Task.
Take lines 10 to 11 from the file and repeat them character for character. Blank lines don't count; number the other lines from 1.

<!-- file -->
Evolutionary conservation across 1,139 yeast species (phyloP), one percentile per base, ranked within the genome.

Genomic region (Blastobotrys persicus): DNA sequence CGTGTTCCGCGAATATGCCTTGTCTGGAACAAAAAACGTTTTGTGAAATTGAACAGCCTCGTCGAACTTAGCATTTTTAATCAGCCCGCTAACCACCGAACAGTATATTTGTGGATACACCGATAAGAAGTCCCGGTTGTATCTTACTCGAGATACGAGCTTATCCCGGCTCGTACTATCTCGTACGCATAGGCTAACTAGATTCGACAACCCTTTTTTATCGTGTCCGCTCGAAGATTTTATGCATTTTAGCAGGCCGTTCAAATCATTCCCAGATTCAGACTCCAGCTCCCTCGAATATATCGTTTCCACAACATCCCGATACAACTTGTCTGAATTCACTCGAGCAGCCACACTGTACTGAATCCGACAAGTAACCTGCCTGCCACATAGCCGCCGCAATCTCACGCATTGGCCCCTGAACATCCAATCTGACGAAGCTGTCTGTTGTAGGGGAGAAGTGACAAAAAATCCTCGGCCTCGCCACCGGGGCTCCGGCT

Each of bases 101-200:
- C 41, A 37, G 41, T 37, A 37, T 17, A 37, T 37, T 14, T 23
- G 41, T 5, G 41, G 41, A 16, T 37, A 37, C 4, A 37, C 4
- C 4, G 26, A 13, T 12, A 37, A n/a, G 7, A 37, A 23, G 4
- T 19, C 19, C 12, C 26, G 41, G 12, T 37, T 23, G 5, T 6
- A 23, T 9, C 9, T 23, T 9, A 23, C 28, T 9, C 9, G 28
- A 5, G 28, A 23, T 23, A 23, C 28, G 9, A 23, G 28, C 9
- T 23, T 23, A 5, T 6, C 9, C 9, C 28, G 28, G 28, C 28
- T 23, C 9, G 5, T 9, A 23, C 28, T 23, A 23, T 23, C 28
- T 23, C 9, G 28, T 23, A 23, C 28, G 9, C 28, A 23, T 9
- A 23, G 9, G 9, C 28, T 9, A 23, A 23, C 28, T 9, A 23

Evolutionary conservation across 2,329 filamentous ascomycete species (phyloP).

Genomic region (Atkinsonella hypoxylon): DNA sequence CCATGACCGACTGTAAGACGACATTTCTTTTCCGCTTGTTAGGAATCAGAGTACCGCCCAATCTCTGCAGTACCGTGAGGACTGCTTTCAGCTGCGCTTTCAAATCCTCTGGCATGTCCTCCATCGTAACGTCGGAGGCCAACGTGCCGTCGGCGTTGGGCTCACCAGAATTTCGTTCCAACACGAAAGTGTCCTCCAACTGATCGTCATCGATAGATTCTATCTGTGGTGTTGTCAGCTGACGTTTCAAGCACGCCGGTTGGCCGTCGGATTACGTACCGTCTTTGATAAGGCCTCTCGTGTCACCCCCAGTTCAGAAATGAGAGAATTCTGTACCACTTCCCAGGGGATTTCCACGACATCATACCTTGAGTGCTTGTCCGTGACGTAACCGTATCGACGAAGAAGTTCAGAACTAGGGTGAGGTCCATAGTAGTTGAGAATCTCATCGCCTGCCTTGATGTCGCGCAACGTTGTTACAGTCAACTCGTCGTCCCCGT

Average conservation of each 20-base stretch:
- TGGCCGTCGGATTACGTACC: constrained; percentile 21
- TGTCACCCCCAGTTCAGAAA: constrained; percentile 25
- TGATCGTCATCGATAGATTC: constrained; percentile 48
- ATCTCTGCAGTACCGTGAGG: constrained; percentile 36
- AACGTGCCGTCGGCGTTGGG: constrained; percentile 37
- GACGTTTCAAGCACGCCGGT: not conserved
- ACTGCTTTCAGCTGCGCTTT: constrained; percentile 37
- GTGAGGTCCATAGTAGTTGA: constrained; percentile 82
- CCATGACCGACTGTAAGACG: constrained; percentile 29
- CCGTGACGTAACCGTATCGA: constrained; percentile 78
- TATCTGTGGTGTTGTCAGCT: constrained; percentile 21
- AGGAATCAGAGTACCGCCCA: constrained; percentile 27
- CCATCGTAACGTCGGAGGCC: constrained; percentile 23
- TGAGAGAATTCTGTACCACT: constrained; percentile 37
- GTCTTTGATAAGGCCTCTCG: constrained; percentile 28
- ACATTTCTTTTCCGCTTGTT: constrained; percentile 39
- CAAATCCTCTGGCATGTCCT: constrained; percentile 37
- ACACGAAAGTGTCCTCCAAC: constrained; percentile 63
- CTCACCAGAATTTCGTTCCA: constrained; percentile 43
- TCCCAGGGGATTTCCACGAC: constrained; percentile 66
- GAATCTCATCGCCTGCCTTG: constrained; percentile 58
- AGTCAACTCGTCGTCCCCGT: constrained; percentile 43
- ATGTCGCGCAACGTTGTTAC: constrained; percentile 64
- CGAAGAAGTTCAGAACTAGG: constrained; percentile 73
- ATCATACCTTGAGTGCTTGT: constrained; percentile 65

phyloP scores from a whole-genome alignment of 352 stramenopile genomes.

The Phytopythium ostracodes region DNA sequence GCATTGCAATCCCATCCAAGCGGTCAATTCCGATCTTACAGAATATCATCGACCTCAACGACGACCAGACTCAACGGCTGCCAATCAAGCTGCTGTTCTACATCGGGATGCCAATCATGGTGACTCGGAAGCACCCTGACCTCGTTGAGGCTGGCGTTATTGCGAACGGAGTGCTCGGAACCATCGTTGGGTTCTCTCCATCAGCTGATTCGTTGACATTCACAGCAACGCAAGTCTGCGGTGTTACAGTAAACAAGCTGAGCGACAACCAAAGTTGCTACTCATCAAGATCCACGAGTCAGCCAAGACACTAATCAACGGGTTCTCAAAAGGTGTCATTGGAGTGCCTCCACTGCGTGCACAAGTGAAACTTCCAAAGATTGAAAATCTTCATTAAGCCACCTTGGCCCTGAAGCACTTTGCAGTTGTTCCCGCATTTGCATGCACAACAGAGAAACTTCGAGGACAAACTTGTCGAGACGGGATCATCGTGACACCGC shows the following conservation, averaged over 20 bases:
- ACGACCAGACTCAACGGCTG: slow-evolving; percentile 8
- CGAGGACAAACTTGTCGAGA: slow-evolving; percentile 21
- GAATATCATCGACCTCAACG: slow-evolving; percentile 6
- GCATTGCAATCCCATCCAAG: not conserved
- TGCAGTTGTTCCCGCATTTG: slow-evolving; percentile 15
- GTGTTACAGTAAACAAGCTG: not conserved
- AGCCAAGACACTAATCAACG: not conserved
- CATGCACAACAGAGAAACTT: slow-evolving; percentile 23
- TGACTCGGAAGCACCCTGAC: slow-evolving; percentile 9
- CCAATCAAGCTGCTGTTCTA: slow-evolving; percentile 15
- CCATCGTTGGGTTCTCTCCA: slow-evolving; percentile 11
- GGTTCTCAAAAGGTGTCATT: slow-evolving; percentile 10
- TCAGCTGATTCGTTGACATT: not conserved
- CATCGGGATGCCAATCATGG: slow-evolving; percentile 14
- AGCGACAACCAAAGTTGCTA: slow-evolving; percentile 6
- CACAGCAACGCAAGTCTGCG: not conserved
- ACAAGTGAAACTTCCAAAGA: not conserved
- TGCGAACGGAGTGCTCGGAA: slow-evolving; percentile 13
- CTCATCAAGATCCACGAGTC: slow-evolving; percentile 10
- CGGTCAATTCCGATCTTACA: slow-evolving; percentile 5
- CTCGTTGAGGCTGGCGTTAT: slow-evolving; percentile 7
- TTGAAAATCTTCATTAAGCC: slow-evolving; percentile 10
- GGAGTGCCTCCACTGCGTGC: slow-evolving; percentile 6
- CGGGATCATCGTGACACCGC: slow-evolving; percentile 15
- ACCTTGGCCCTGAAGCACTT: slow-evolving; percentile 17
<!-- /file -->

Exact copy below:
- T 23, T 23, A 5, T 6, C 9, C 9, C 28, G 28, G 28, C 28
- T 23, C 9, G 5, T 9, A 23, C 28, T 23, A 23, T 23, C 28